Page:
If the osteomalacia is caused by an underlying condition, this will also need to be treated. Osteomalacia caused by phosphate deficiency is usually due to another condition. Treatment will be recommended by a doctor.[4]

Bone will begin to strengthen within a few weeks to a few months and should be fully healed within six months. However, pain and muscle weakness may continue to be experienced during the healing process.[5][13][2]

Vitamin and mineral supplements

The amount of supplementary vitamin D a person may require depends on factors such as their age, how much natural sunlight they receive where they live and any possible other influencing factors, like having certain medical conditions or taking certain drugs that influence how the body takes up, processes or builds vitamin D.

For people living in the United States, the National Academies of Science, Engineering and Medicine recommends the following daily intakes for adults:[14]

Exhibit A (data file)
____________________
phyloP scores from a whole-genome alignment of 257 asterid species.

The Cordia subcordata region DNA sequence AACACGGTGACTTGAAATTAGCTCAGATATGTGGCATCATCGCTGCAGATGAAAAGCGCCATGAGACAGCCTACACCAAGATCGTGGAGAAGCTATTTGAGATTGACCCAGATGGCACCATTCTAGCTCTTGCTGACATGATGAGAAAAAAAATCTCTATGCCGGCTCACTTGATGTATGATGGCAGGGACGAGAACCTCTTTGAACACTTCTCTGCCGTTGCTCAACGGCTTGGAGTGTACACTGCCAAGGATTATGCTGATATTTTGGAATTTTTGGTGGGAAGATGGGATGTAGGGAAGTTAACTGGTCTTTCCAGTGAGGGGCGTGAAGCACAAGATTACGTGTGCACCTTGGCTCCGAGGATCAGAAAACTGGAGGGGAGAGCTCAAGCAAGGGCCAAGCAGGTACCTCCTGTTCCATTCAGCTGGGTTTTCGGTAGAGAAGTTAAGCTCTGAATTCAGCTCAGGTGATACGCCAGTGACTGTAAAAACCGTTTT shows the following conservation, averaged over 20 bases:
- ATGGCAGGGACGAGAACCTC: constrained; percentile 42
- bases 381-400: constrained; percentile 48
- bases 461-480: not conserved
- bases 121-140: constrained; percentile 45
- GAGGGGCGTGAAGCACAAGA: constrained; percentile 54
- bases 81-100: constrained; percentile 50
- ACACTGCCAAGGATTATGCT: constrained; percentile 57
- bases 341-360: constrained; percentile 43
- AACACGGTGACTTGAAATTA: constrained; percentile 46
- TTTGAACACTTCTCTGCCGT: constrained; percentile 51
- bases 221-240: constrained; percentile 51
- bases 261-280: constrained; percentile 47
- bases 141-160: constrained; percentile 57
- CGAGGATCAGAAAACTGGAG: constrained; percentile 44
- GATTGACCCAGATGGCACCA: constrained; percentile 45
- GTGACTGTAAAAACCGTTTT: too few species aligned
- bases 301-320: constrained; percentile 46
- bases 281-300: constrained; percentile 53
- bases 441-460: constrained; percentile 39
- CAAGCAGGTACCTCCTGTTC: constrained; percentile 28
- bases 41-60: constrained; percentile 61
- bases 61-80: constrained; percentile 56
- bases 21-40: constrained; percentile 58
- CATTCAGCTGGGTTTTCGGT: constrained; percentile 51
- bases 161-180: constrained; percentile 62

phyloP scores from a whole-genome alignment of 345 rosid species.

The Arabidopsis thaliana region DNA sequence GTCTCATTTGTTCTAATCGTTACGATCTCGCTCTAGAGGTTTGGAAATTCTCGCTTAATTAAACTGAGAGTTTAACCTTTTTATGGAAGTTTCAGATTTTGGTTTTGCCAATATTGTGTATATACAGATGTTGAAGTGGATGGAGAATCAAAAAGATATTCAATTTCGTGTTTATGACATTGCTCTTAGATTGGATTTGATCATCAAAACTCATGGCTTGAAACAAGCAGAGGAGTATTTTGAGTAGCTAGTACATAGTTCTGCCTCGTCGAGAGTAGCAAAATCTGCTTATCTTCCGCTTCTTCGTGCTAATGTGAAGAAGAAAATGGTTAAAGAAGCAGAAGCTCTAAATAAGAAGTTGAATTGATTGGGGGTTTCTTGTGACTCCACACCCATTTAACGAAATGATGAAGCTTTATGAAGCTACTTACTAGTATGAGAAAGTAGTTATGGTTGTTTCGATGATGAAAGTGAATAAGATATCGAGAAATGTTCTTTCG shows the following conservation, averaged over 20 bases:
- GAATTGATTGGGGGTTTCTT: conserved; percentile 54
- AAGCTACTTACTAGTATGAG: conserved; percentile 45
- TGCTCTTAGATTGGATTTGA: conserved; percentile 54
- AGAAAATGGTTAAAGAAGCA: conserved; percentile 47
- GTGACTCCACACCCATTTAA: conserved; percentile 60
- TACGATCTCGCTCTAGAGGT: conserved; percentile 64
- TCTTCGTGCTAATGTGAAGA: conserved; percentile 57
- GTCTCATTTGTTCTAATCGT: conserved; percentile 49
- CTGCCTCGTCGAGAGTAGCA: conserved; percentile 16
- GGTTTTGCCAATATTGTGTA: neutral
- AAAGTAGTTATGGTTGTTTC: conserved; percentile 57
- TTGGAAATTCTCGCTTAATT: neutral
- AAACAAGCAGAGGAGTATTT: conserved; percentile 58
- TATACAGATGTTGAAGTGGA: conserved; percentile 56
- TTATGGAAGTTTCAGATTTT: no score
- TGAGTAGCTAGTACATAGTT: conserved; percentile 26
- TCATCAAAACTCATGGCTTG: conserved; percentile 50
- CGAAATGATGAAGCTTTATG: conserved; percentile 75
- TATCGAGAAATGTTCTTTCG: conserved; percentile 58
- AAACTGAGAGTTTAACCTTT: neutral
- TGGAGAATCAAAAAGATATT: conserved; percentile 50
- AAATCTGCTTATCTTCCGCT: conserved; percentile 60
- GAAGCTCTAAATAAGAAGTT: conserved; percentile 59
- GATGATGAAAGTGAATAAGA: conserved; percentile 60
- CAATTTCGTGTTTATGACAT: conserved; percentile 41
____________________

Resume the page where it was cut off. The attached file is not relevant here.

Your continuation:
• Vitamin D: 600 IU (international units) / 15 mcg a day
  • Calcium: 1,000 mg a day
  • Phosphorus: 700 mg a day

Read more about Vitamin D Deficiency »

If a person’s calcium intake from diet is less than 750 mg a day, supplements of 500-1000mg a day can help speed up the process of restoring bone.[2] More than 1500mg of calcium supplements should not be taken in a day without consulting a doctor, as this could lead to unwanted side effects.[15]

Sources of vitamin D in food

Another way of getting vitamin D is through diet, though it does not occur in many foodstuffs. Vitamin D is found in foods such as:

  • Oily/fatty fish
  • Liver
  • Egg yolks
  • Cheese
  • Foods fortified during the manufacturing process